Different VAT treatment of online gambling versus physical (offline) gambling in breach of EU law?
In a recent ruling, the Tax Court of Muenster raised doubts with respect to the EU principles of fiscal neutrality on the VAT liability arising in connection with revenues from terrestrial (physical) gambling machines as opposed to the existing VAT exemption available for online gambling.
Article 135(1)(i) of the VAT Directive states that the organization or operation of betting, lotteries and other forms of gambling and gambling machines is in principle exempt from VAT, although Member States remain responsible for determining the conditions and scope of this exemption.
During proceedings for suspension of payment, the appellant enterprise – which operates gambling halls in which slot machines are installed (terrestrial gambling machines) - took the view that it suffered disadvantages compared to virtual online games due to changes allowed by law since 1 July 2021: Virtual slot machine gambling is subject to the German Race Betting and Lottery Act and thus exempt from VAT as provided in Sec. 4 No. 9 (b) VAT Act.
According to the local tax office, who charged VAT on the gaming revenues of the appellant, the German lawmakers, at the time of the amendment of the statutes, had dealt with this issue in detail in its official memorandum on the reasons of the amendment of the statutes and apparently came to the conclusion that there were significant differences between online gambling and physical gambling machines.
The Tax Court of Muenster, however, granted suspension of enforcement and expressed doubts as to the conformity of the divergent VAT treatment of both forms of gambling as of 1 July 2021. Upon summary review and after first preliminary examination the court found that there was a breach of the principle of neutrality and the applicant might therefore directly invoke tax exemption under Article 135(1)(i) VAT Directive.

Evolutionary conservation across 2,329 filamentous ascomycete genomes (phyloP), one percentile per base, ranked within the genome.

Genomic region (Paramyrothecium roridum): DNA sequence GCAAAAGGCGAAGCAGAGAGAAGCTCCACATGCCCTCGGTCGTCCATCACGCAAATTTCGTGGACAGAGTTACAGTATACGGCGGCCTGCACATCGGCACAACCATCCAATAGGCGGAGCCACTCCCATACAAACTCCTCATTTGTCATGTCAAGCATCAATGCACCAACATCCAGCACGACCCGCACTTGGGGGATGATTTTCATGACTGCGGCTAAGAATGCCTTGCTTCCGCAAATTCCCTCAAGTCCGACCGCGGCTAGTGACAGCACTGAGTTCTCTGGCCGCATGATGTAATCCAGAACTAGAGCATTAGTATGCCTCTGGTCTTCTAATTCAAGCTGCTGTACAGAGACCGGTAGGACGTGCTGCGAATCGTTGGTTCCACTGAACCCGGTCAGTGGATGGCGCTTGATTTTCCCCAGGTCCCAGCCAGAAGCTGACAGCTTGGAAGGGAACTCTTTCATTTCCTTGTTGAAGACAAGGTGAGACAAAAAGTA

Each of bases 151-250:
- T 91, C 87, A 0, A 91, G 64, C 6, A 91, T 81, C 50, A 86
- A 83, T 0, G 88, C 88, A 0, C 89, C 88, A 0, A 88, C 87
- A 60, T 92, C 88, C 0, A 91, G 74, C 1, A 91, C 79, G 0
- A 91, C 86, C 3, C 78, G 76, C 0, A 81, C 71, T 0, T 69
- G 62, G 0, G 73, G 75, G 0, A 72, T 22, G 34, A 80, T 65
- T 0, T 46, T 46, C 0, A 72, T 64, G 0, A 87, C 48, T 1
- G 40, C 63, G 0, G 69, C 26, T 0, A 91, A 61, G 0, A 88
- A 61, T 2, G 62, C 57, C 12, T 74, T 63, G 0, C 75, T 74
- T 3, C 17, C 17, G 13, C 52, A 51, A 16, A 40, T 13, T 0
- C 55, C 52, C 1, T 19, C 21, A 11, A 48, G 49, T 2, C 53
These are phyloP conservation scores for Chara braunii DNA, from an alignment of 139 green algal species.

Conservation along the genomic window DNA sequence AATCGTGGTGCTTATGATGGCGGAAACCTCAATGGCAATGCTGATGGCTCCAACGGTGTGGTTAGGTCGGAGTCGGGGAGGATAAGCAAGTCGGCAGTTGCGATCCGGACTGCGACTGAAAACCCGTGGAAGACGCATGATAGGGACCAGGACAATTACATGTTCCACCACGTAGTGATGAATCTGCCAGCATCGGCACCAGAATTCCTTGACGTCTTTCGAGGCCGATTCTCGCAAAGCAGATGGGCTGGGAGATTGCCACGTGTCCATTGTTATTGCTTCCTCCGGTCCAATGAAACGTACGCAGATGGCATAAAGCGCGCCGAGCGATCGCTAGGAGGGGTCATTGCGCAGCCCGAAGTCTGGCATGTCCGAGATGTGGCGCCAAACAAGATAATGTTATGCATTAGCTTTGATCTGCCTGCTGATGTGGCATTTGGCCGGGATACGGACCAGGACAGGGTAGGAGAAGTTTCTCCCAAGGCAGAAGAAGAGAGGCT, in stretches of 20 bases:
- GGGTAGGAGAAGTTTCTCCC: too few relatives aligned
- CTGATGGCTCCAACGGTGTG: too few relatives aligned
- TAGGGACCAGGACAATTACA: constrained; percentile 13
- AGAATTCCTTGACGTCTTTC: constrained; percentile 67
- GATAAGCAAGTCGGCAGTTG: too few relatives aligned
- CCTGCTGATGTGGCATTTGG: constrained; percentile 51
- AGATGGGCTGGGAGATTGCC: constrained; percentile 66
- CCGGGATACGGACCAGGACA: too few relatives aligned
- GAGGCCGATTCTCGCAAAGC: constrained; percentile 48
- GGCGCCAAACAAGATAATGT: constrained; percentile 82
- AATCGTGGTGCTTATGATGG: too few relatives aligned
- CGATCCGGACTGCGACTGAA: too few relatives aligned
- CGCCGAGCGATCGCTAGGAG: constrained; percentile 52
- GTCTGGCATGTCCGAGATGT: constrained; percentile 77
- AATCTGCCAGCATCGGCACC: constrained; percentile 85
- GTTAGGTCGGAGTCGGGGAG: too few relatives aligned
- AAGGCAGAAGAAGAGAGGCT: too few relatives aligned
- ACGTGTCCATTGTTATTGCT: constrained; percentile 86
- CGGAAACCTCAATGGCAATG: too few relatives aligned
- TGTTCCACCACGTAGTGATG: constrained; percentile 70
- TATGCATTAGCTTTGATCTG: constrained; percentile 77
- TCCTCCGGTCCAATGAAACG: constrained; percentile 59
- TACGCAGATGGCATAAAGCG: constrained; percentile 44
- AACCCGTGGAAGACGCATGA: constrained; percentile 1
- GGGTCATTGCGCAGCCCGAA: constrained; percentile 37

In the opinion of the court there is a competitive situation here and in case of virtual gambling the player is given the feeling that he is playing in a traditional casino venue rather than in a virtual environment. For the so-called average consumer, who is interested in the gaming experience and the achievable gain, it makes no difference at first and thus it should not really matter to him whether he plays virtually or terrestrially.
Moreover, the differences discussed by the German legislator in the legislative process - as far as the regulatory framework of the various gambling services is concerned - are thus irrelevant in light of current ECJ case law. In particular, the Tax Court of Muenster referred to the ECJ decisions The Rank Group (case ref. C-259/10 and C-260/10): These cases were essentially based on the argument that the different types of mechanized cash bingo (MCB) and slot machines were treated differently for VAT purposes although they were comparable, indeed identical, from the consumer’s point of view and that the fact that certain types of MCB and slot machines were subject to VAT were held to be in breach of the principle of fiscal neutrality.
The Muenster tax court went on to point out that the other differences discussed during the legislative process at the time regarding payout ratio, localization, the customer base, and the higher economic efficiency of online offerings are to be clarified further in the course of the main proceedings.
Tax Court of Muenster, ruling of 27 December 2021 (5 V 2705/21 U); the appeal was allowed due to the fundamental importance of the matter. It is currently not known whether an appeal has been filed.